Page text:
[lg policy] bibitem: Construction grammar as a tool for understanding language policy discourse

Harold Schiffman hfsclpp at GMAIL.COM
Wed Mar 28 16:49:20 UTC 2012

Construction grammar as a tool for understanding language policy discourse

Jan-Ola Östman (University of Helsinki & Freiburg Institute for
Advances Studies)

The study uses material collected by the University of Helsinki
research team within the pan-European DYLAN-project on multilingual
diversity; the general topic of the Helsinki-part of the project is
the analysis and implementation of public language strategies in
multilingual universities in the north of Europe (i.e., in Norden).

One batch of the data consists of interviews with university people on
all levels – from students to chancellors – about how their
universities’ strategies and policies are (felt to be) implemented.
Our analyses of these data have used both linguistic (mostly discourse
analytic and general-pragmatic) methods and methods from the social
sciences (policy analysis, general policy process models, system
theoretical models, etc.). In this study I will add grammatical
analysis as a tool. I will show how a deeper analysis (and thus
understanding) of the grammar of discourse and interaction in these
interviews can add to our understanding of the interviews.

In previous studies, we have shown that communication (as voices)
works on three distinct levels (in language-policy discourse): (1) the
overt voice of the public documents, (2) the social-scientifically
covert, but linguistically explicit voice of different types of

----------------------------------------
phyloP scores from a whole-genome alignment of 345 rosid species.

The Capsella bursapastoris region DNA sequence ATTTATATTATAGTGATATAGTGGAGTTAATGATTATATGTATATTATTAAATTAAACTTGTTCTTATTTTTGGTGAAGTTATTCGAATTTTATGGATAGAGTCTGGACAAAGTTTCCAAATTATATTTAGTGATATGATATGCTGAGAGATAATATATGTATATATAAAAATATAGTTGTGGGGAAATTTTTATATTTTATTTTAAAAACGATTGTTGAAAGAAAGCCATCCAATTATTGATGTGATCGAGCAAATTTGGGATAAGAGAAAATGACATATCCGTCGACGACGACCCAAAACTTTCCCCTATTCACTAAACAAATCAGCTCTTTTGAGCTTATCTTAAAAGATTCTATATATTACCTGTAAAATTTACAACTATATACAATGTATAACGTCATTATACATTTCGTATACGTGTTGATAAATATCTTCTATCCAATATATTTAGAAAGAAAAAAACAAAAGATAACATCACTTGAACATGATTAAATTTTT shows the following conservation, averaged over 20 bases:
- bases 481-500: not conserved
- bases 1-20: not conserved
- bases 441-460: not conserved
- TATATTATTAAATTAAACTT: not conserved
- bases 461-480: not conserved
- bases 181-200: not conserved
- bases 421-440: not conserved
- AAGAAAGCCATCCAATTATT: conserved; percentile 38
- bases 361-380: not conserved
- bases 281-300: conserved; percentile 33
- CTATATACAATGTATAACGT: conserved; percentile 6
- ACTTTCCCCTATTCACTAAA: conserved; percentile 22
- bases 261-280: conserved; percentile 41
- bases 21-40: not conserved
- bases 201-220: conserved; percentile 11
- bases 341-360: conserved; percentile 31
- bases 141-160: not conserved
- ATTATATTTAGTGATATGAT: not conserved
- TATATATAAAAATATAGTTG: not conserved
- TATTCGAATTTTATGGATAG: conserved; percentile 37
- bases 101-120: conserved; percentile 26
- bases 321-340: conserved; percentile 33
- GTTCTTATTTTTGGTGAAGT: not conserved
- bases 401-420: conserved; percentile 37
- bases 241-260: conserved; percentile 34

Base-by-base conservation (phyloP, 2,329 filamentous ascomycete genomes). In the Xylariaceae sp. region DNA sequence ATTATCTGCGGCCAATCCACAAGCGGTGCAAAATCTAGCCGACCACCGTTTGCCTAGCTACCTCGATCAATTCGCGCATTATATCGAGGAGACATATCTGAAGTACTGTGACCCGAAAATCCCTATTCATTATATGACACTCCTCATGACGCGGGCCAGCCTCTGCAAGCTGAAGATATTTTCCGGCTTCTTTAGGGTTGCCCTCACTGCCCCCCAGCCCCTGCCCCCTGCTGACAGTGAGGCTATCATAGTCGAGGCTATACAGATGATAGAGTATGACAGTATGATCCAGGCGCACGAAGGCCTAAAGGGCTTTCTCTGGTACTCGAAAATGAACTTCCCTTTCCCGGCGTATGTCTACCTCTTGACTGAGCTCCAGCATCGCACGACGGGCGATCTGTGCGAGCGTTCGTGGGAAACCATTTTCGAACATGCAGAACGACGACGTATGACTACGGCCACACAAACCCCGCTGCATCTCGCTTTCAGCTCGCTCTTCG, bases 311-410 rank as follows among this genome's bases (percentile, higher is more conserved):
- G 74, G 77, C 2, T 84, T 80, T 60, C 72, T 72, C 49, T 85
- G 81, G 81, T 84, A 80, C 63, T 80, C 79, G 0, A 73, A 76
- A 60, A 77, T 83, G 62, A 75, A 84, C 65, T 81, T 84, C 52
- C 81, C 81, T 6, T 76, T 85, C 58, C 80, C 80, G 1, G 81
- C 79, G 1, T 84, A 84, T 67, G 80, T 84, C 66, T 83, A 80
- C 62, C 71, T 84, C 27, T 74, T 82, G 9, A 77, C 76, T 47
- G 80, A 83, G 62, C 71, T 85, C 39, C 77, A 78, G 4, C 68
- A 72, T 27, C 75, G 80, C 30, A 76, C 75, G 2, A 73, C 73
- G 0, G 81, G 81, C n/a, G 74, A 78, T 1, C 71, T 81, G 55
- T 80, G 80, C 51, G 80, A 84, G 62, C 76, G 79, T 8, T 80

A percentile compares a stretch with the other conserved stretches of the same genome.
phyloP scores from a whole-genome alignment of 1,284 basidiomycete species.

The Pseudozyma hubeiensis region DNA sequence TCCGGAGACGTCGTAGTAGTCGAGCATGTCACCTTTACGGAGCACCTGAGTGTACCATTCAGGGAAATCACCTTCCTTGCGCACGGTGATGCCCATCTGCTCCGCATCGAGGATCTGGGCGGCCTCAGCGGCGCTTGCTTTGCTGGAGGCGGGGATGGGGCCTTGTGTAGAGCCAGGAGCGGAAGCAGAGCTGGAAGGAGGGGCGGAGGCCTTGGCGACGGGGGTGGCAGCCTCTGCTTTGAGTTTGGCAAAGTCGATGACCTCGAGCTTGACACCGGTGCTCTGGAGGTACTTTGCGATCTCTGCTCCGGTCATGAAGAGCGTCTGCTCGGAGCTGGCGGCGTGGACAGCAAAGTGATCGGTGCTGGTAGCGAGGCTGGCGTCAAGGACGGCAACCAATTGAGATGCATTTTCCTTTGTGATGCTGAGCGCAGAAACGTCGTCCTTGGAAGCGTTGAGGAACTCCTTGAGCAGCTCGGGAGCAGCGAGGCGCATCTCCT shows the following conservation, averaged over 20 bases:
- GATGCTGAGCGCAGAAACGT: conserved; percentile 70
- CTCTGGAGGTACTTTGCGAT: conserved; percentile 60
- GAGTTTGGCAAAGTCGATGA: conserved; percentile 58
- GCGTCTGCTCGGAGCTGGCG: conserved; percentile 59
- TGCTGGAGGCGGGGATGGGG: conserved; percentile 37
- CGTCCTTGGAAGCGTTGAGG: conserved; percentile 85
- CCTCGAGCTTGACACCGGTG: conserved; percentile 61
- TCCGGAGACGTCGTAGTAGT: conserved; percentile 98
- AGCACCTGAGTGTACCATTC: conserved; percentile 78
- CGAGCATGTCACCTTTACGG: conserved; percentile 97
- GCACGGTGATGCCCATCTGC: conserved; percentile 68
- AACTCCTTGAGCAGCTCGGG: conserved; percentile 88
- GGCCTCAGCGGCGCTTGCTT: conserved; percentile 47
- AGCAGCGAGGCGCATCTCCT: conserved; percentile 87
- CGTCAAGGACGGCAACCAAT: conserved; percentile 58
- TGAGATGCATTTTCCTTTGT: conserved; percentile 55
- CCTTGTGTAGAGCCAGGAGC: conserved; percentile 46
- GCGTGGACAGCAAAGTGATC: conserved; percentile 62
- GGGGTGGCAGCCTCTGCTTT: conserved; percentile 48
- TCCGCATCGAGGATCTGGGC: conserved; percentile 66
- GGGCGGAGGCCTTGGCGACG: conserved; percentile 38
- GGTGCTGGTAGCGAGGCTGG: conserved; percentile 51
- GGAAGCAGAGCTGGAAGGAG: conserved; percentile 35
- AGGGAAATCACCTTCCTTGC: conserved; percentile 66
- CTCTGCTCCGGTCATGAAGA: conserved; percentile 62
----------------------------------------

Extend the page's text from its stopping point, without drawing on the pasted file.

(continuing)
administrators who endorse, defend and explain the strategy documents
and their implementation, and (3) the implicit voice that can be found
between the lines of what the proponents in (2) actually say –
irrespective of whether they approve of the language strategies and
their implementation or not. The latter two of these will in
particular be dealt with in the present study. In addition, I will
also show how the interviewer’s voice (as an inadvertent intervention)
builds up expectations that the informants navigate between and

Theoretically, I see “grammar” as the most central concept in
linguistics, grammar both in terms of sentence grammar and in terms of
grammar of discourse. In this light, the study is an attempt at
getting to terms with the notions of context and variability in
grammar. If one sees language and context (viewed as ‘culture’ in a
more general manner) as inseparable, variability in language is a
continuous challenge.

I will show how construction grammar also works as a grammar of
discourse, and I will show how we can get a better understanding of
e.g. (as in this case) what administrators on different levels in a
university hierarchy are saying (and thus what implications their
messages have) if we view variability through the potentiality of
different constellations of (non-assigned) values to attributes in a
construction grammatical framework. Thus, in our interviews with a
central administrator, a campus administrator, and a department-level
administrator at the University of Helsinki about the influence of
(or, demands from) EU on their strategies and activities, all three
interviewees have a very similar view, i.e. that the EU influence is
very minimal. But they express this view very differently – partly
also due to the reactions and responses by the interviewer(s).

Since in constructional terms form and meaning always go together, if
the forms of messages differ, the meanings they transmit are then also
different meanings – i.e., the administrators are not saying the same

Construction grammar, I conclude, is thus not only able to elucidate
“ordinary grammar”, but it is a worthwhile model for language and
communication generally.

-- http://icngl11.uni-freiburg.de/abstracts/Ostman.pdf
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